Chapter 7 Bankruptcy Lawyer
When debt gets to the point that it cannot be easily overcome, many consumers consider trying a few last ditch efforts before finally accepting filing for bankruptcy may be the only option left. However, bankruptcy isn’t necessarily going to provide each consumer with a debt-free, clean slate. Filing for bankruptcy can impact a consumer’s credit score and financial status for many years to come, so the decision must not be taken lightly.
Before filing for bankruptcy, a consumer may want to consult with a legal professional for advice. After filing for bankruptcy, the work is certainly not over, and many consumers have to work very hard to overcome this setback. Consumers may want to try these tips before filing for bankruptcy:
#1 Selling Assets to Pay Back Debts
Consumers who have assets that aren’t of sentimental value, may want to sell these off as a way to pay back debts. A consumer can sell jewelry, art collections, old electronics, furniture, clothing, cars, and other belongings. While some may feel like is a radical way to pay back debts, it can be hugely influential in helping avoid bankruptcy. Anything that a consumer is willing to part with and has monetary value, may be worth selling.
#2 Re-Evaluate Your Spending
Sometimes all it takes is some awareness of spending habits to help a consumer get back on track to financial stability. The truth is, that just because a person files for bankruptcy doesn’t mean any and all outstanding debts disappear. In fact, if a person files for Chapter 13 bankruptcy he or she may still have to pay at least a portion or the entirety of debts, but payments will be spread out typically over the course of 3-5 years. A consumer who has misconceptions about what bankruptcy is, may be devastated to find out their debts weren’t completely eradicated after filing.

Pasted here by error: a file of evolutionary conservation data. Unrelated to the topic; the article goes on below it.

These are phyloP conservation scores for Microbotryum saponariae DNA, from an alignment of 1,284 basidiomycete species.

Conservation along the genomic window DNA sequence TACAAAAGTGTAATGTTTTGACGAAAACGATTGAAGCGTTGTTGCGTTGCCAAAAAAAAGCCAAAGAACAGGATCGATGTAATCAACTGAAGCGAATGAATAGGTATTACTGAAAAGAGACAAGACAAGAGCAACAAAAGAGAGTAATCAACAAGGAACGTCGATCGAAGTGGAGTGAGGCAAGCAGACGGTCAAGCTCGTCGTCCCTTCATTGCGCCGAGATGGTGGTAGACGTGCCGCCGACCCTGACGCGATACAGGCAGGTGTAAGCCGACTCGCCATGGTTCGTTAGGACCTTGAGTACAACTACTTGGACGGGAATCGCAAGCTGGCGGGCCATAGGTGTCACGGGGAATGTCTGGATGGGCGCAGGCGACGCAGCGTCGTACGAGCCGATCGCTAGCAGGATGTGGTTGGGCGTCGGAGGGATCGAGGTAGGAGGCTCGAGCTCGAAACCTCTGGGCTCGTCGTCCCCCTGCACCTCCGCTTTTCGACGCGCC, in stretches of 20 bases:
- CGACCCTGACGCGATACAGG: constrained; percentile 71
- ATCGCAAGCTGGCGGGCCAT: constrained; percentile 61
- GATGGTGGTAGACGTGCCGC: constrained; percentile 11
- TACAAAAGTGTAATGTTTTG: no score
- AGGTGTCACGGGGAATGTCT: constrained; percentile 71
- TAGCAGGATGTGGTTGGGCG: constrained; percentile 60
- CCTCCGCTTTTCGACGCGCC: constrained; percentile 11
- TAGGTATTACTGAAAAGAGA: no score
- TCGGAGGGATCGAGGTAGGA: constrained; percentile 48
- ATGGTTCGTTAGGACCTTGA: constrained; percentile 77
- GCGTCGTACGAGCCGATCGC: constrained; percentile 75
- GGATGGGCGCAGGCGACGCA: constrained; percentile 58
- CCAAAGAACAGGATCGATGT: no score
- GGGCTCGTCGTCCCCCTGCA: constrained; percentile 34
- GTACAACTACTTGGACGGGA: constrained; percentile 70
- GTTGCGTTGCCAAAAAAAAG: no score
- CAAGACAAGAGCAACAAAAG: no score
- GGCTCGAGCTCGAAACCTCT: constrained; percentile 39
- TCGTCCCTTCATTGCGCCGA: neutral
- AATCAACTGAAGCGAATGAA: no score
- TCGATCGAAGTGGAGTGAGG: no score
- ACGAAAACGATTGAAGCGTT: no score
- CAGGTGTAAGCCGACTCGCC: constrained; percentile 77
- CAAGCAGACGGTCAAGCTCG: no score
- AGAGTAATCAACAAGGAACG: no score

#3 Talk Honestly with Creditors
The creditors you owe money to may rather get something from you then nothing at all. Contact your creditors and inform them that you are struggling with finances and are trying to avoid filing for bankruptcy. State your willingness to pay off the debt, but ask if they can assist in easing the burden by decreasing your monthly payments and/or interest rate. It isn’t uncommon for credit card companies to already have established such programs for those going through financial hardships.
#4 Ask for Support From Family and Friends
Borrowing money from loved ones may not always be the best idea if you can avoid it, since it can have a negative impact on relationships. However, if you are trying to prevent bankruptcy, it may be worth considering asking for assistance from friends and family. Carefully calculate how much you can contribute to paying off your debts, and then ask loved ones if they are willing to help make up that difference. Creating a detailed plan for how you are going to back them back and providing that when you ask, can help loved ones be more open to giving you monetary support.